NBC Nightly News anchor and managing editor Brian Williams traveled to Moscow this week for an exclusive, wide-ranging interview with Edward Snowden. The former NSA contractor’s first-ever American television interview will air in an hour-long NBC News primetime special on Wednesday, May 28 at 10 p.m. Eastern/9 p.m. Central.
Williams’ in-person conversation with Snowden was conducted over the course of several hours and was shrouded in secrecy due to Snowden’s life in exile since leaking classified documents about U.S. surveillance programs a year ago. Williams also jointly interviewed Snowden and journalist Glenn Greenwald, who has reported stories based on the documents in media outlets around the world, about how they came to work together and the global debate sparked by their revelations.
The battle over regulation of the Internet moves to Congress this week. Until now, the question of whether the Federal Communications Commission should have the power to force Internet service providers to treat all customers equally has been a legal matter, tied up in federal courts.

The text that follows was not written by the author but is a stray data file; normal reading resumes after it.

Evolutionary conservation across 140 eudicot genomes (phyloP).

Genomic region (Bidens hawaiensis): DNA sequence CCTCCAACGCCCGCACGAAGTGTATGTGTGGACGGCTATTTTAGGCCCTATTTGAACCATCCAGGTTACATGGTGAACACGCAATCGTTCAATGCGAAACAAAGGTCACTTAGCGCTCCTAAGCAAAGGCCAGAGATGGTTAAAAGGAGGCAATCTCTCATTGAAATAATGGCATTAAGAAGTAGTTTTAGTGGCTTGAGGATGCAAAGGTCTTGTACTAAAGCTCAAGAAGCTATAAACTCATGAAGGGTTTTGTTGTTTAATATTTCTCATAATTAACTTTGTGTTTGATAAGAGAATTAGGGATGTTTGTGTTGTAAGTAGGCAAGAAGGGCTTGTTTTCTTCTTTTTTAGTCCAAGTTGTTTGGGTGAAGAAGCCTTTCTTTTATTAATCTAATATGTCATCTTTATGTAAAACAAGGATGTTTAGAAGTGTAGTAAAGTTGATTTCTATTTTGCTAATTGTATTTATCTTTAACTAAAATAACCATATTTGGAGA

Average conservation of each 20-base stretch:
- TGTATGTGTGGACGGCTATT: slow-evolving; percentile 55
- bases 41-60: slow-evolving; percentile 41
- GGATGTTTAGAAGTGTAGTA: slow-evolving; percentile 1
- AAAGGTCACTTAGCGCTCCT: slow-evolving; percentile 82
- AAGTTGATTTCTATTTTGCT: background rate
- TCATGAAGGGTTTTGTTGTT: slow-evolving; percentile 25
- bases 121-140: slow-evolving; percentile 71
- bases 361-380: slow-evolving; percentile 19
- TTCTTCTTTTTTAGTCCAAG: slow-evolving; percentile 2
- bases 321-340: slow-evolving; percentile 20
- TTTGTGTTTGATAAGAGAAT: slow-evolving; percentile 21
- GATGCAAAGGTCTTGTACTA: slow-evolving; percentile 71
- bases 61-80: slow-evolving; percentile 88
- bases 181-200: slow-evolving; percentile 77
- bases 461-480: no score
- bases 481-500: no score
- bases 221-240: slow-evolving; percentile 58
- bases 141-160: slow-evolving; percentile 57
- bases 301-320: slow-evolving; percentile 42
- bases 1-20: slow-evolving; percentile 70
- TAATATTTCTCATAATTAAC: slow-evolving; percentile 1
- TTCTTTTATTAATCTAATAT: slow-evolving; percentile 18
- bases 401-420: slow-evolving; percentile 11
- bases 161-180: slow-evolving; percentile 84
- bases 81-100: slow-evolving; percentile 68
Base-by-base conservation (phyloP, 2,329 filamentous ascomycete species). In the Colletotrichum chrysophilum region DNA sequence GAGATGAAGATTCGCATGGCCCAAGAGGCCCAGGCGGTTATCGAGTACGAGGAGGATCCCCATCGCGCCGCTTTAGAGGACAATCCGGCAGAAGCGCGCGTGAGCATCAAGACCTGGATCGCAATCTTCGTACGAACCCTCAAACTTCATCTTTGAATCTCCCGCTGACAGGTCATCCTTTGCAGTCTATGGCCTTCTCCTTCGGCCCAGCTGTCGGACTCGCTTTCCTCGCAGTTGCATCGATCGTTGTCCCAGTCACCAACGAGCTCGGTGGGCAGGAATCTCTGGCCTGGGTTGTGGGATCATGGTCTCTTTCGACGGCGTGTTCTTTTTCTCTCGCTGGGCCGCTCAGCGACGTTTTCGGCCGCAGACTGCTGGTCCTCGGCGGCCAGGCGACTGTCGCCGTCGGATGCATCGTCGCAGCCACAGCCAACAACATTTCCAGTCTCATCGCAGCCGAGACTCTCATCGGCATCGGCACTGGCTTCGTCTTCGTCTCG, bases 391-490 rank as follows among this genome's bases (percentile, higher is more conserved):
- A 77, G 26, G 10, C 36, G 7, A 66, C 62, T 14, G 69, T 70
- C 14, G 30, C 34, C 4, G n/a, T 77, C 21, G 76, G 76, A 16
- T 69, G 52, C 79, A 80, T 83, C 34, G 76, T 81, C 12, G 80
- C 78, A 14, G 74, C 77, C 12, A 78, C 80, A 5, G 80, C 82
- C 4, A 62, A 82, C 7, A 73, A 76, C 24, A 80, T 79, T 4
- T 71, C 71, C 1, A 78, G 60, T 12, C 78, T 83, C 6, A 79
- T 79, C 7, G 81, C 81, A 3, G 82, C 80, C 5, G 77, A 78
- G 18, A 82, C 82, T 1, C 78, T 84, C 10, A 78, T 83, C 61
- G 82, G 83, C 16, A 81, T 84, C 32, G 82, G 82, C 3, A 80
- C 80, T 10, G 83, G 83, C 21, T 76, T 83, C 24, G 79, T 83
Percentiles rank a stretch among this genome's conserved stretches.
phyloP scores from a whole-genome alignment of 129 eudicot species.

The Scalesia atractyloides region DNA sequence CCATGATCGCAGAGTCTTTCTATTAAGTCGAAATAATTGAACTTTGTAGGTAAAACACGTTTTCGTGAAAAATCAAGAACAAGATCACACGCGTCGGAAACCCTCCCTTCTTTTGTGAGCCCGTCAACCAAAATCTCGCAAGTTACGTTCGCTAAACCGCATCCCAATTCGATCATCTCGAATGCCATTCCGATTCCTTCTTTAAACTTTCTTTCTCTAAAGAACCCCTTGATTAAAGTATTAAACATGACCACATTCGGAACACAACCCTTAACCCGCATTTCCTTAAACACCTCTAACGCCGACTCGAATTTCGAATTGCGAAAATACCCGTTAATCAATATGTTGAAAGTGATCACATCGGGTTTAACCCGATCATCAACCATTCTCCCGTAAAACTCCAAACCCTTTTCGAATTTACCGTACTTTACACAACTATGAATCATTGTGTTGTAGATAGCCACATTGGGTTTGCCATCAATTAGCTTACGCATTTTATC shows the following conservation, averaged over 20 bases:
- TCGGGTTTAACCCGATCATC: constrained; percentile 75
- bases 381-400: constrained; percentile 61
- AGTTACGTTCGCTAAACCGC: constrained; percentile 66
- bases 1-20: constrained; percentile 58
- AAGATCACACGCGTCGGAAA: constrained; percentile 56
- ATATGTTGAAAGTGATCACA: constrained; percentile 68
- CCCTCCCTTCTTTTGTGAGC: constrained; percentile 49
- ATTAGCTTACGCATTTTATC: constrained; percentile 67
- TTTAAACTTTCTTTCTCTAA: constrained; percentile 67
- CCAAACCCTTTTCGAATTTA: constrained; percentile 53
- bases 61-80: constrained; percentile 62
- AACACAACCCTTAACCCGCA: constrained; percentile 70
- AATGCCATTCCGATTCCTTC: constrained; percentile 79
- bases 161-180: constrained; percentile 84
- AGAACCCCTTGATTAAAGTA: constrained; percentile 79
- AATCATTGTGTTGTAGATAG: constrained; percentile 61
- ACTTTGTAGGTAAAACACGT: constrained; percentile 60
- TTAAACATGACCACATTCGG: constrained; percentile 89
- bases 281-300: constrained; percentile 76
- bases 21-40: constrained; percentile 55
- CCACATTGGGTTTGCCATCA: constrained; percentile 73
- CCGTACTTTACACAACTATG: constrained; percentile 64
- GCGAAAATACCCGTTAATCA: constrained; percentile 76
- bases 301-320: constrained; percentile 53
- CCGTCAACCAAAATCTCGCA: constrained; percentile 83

But on Tuesday, FCC Commissioner Tom Wheeler heads to Capitol Hill to face the House Subcommittee on Communications and Technology chaired by Rep. Greg Walden (R-Ore.), who is openly critical of the FCC’s “net neutrality” rules — the commission’s attempt at ensuring a level playing field on the Internet.
Last week, the FCC, on a split decision, voted to open public discussion on the rules. More than 22,000 public responses have already poured into the commission’s comment site.
This story is boiling up.
Journalists have largely played net neutrality as a battle among three players: the Internet providers delivering data to your home or business, consumer groups wanting to keep the providers from cutting deals with companies seeking a fast lane into homes, and businesses operating online and relying solely on the Internet for their survival — Amazon, for instance.